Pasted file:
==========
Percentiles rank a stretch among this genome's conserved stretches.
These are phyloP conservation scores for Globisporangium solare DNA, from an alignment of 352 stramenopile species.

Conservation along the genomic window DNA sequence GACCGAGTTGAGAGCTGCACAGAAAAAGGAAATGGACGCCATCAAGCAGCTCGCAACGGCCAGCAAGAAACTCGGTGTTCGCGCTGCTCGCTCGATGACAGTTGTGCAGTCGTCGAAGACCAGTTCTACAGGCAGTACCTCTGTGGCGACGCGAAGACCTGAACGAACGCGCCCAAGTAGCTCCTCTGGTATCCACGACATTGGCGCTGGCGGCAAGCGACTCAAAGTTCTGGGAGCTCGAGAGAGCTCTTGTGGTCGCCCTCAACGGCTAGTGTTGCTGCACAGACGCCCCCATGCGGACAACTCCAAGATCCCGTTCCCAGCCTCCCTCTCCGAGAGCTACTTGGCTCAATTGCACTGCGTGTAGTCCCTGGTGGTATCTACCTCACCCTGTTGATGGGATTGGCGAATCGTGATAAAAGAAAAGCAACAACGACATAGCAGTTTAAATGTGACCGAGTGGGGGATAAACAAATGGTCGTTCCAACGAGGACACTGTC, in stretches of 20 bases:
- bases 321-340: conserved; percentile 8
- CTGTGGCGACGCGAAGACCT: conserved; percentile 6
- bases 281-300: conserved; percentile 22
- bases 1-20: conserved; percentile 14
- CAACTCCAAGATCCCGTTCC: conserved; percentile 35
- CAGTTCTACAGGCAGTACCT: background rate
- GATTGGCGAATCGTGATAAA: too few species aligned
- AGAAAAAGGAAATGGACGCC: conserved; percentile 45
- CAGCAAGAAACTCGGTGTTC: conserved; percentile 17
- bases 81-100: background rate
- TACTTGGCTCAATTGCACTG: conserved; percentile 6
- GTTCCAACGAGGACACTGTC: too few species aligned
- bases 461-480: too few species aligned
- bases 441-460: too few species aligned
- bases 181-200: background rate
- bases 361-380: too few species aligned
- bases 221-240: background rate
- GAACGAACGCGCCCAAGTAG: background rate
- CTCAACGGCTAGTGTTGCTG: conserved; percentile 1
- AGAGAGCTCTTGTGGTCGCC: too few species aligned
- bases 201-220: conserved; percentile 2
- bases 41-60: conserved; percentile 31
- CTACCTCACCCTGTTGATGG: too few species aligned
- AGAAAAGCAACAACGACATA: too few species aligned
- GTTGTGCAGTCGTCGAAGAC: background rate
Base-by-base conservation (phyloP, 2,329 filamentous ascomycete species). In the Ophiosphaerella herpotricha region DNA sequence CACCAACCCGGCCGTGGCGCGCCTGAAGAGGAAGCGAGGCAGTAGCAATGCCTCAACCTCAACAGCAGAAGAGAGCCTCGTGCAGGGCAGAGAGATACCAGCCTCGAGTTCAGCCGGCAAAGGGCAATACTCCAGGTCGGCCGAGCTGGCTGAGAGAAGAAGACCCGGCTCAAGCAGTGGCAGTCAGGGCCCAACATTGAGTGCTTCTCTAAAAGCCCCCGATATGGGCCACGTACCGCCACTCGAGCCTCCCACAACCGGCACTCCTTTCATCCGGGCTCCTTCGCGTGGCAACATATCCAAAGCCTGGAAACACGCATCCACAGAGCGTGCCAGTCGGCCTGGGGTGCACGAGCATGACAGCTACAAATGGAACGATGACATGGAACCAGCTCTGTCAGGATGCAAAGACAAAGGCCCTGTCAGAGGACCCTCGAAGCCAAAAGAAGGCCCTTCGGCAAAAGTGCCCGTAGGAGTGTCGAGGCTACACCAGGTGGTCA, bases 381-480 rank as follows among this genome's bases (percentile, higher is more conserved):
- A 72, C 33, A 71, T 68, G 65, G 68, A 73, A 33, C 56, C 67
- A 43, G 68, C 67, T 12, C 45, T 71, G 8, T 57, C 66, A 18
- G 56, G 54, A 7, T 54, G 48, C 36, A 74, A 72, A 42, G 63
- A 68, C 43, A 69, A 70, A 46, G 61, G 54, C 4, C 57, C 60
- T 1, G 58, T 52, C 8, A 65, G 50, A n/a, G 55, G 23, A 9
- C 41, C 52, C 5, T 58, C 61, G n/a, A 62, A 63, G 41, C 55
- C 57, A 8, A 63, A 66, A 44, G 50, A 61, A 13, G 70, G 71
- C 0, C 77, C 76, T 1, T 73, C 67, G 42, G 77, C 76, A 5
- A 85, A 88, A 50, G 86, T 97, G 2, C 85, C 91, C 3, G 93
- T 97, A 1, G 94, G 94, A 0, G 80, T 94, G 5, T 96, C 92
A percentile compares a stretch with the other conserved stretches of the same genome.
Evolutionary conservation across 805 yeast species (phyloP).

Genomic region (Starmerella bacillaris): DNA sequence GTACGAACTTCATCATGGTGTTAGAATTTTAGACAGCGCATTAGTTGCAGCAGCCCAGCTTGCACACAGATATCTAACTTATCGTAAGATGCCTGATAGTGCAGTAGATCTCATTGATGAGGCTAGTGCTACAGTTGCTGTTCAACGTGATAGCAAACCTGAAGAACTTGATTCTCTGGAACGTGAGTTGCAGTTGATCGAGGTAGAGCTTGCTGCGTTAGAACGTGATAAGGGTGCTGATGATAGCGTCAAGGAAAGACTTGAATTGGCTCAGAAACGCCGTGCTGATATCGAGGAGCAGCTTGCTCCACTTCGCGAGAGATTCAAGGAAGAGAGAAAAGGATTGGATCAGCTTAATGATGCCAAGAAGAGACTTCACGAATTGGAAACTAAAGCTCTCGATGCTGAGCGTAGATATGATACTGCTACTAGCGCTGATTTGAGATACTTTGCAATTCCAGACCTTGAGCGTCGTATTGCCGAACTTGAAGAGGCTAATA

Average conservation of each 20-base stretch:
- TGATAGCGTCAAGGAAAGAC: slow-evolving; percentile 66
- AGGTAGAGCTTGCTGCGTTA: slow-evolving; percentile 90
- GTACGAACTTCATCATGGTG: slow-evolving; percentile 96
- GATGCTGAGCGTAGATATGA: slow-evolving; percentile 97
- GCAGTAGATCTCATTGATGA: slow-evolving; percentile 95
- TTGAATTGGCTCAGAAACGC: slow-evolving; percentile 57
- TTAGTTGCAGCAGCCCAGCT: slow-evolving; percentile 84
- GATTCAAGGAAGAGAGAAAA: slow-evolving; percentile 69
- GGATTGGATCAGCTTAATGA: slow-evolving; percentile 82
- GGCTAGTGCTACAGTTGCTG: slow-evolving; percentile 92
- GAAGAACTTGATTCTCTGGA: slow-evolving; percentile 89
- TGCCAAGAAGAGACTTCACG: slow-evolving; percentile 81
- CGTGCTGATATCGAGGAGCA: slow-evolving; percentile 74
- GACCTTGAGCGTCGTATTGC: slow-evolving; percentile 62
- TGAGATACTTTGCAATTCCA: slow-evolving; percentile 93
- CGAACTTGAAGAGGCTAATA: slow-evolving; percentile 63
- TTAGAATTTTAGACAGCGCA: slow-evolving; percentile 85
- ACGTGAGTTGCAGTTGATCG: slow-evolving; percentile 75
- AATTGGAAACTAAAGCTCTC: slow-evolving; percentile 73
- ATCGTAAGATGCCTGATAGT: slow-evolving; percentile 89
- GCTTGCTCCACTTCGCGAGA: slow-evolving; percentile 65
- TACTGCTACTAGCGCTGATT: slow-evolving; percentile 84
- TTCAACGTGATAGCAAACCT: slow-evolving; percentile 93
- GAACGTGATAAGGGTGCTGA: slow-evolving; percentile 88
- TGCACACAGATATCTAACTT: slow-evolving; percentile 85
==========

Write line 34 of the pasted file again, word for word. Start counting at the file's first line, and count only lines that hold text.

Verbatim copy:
- T 1, G 58, T 52, C 8, A 65, G 50, A n/a, G 55, G 23, A 9